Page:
Some of the activities lined-up at the Superheroes-themed carnival include a flag parade and magic show. There will also be educational programmes highlighting the dangers of dengue and life-cycle of mosquitoes as well as the importance of recycling.
In line with its mission to provide care and assistance to the community, Care United has been distributing food packs to the underprivileged as part of its Food Aid initiative since 2006.
Originally an annual project, it is now held monthly and serves 200 less-fortunate families each time. This year, the NGO has allocated RM120,000 for this purpose. Goh said 1,200 families from six districts in Johor Baru have been identified for the programme.
The food items given out include rice, cooking oil, canned food, biscuits, evaporated milk and other essentials, all packed in a handy shopping tote to help the families reduce their monthly household expenses.
“The people receiving the food aid are those in the low-income bracket, single mothers and grandparents who have to provide for their grandchildren,” she said.
Goh said that the organisation is seeking assistance from the Johor state education department to identify extremely poor families so they can come under the Food Aid and Back-to-School programmes.
“We have been told there are about 3,500 families living around Johor Baru with a household income of less than RM580 a month.
“Many of their children drop out of school before secondary level due to poverty. We hope to reach out to these families though the department,” she said.
The NGO also organises the Golden Years Celebration for about 300 senior citizens annually.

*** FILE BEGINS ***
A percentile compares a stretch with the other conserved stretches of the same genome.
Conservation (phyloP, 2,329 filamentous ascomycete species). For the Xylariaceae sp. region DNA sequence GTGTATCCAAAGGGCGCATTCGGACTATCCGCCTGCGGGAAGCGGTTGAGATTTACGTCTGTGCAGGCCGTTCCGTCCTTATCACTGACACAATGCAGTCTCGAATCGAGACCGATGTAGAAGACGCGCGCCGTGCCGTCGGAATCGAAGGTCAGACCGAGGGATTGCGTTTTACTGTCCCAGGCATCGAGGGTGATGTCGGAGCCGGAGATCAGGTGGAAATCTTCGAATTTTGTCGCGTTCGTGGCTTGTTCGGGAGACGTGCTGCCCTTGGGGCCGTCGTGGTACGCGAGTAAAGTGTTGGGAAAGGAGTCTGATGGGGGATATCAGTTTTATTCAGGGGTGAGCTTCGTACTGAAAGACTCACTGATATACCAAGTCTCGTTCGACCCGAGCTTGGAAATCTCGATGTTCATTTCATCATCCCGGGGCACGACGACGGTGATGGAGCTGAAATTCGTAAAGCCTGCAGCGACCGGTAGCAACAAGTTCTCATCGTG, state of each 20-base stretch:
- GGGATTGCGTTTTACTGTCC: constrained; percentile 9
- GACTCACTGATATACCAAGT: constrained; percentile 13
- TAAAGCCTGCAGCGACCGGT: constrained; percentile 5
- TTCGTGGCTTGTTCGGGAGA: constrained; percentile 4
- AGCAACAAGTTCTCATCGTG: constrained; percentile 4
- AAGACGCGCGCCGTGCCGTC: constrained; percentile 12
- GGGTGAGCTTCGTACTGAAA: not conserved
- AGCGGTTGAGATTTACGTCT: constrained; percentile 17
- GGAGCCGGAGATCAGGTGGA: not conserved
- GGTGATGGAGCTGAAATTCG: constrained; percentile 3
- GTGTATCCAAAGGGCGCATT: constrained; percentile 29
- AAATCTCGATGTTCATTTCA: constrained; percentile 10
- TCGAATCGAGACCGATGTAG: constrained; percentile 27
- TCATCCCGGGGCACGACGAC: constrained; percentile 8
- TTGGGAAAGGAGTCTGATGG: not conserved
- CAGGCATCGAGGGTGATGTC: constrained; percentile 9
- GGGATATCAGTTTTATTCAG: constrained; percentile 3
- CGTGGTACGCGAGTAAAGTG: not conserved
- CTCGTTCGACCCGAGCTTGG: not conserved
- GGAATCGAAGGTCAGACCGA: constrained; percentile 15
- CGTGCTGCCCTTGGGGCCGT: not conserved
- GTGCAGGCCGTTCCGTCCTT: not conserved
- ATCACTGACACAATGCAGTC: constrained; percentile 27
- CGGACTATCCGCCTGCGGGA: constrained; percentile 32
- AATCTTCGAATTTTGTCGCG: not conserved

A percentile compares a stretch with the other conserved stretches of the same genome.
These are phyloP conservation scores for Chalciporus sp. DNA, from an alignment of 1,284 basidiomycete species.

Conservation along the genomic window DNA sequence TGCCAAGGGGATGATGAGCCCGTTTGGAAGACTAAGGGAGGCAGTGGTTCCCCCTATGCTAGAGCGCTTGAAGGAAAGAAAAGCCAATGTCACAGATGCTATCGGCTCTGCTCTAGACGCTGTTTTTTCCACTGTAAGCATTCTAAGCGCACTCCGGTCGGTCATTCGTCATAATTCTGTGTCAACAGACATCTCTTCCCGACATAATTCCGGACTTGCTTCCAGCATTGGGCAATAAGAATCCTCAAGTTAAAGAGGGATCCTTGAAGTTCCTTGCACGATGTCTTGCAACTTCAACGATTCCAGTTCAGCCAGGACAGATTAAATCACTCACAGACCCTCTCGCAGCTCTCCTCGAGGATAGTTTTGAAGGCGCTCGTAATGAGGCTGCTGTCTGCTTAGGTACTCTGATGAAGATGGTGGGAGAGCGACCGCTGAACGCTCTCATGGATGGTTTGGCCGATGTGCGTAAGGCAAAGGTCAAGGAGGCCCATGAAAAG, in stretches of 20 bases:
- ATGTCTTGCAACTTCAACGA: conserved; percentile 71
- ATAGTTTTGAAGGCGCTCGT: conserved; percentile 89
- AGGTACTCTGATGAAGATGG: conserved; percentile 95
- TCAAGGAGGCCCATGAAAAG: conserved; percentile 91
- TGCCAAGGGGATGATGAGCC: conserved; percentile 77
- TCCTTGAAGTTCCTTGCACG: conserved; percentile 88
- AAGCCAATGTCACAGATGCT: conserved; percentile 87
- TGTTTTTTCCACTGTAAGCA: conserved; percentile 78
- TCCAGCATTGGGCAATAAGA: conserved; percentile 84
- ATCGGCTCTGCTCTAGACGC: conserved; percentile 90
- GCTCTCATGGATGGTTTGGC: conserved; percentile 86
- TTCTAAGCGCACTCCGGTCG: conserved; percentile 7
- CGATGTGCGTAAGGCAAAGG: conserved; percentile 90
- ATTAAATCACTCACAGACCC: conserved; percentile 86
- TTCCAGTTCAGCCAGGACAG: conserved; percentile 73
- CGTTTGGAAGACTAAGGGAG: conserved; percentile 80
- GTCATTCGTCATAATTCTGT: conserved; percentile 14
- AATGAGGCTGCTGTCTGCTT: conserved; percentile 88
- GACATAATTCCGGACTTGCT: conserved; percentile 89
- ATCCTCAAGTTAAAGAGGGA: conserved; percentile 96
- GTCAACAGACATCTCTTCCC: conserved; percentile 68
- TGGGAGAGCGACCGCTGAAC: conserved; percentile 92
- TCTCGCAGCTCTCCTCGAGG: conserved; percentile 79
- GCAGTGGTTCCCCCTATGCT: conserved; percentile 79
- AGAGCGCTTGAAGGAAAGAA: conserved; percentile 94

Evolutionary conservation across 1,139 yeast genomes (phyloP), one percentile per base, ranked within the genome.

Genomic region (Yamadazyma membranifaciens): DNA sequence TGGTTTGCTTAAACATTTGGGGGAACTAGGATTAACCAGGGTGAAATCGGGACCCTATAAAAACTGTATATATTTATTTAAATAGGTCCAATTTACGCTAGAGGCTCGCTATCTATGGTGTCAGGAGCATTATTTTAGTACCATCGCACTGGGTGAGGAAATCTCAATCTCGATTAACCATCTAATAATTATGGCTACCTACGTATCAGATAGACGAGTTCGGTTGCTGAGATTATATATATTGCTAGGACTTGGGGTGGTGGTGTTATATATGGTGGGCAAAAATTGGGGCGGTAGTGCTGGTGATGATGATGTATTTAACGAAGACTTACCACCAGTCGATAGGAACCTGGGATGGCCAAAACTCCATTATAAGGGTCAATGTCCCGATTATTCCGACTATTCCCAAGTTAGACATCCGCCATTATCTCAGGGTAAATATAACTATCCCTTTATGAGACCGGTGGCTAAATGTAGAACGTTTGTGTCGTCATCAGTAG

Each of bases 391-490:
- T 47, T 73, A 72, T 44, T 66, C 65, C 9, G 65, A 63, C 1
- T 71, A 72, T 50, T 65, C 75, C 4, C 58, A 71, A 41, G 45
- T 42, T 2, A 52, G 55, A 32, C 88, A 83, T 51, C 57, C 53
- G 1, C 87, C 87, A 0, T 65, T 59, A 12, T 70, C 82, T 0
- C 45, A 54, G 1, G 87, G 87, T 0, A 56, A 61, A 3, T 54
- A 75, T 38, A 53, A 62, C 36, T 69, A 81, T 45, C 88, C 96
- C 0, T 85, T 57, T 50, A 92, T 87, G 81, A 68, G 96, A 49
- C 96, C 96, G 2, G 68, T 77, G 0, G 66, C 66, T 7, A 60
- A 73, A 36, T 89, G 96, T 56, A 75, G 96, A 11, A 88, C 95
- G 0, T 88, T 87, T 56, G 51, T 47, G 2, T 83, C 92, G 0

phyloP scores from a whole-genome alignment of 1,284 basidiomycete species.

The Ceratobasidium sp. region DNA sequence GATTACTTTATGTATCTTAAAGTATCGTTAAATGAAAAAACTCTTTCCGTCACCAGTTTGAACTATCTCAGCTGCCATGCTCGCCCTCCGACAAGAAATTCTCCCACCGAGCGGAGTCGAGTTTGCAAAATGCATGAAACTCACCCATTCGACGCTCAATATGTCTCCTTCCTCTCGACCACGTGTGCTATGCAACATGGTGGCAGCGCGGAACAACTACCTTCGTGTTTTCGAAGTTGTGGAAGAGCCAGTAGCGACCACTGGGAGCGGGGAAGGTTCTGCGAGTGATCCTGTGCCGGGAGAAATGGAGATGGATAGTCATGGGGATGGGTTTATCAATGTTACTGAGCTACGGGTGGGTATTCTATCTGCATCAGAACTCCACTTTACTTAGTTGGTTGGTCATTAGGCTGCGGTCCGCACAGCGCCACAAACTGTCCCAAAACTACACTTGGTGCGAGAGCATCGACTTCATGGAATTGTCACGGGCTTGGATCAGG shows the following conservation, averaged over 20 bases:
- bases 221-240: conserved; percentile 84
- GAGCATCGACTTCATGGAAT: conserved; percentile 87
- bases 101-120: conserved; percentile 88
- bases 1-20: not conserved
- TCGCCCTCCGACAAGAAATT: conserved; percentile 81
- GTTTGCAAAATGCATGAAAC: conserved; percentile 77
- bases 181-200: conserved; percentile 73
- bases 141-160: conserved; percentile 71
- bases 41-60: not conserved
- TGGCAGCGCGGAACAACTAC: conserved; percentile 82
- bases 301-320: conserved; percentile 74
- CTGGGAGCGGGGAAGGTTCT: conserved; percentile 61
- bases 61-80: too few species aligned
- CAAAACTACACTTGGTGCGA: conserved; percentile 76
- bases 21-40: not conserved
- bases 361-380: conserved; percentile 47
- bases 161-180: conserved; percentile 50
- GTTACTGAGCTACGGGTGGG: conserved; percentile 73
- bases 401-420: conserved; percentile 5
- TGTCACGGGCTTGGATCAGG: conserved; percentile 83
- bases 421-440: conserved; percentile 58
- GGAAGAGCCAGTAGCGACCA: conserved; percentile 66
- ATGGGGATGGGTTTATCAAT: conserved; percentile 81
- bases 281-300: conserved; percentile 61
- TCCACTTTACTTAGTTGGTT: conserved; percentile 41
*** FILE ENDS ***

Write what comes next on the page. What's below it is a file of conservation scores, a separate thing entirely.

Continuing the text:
When pointed out that it’s admirable how Care United has managed to sustain its programmes for over a decade, Goh said, “When you help out in education, you need continuity in order to see the impact.
“We don’t believe in flavour of the month-type projects. We have our goals and continue to increase our targets every year,” she added.
She also highlighted that the high cost of living has put much pressure on Care United when it comes to raising funds.
“We rely heavily on donations from the public and corporate organisations to fund our programmes and ensure its continuity,” she said adding that the organisation’s total expenses for this year is estimated to be over RM1.6 million.
Goh hopes more corporate bodies would lend their support and that more individuals would sign up as volunteers to help out at events.
With only a handful members when it started in 2005, Care United now has 30 members from all walks of life. “When we started out, my children and the other members’ children were the volunteers.
“They were tasked with helping the senior citizens, setting up for an event and collecting the trash after,” she said with a smile. Goh said her children still try to help out whenever they can.
Those interested in donating to Care United’s initiatives can call 07-357 6899 or visit its Facebook page at www.facebook.com/CareUnitedJB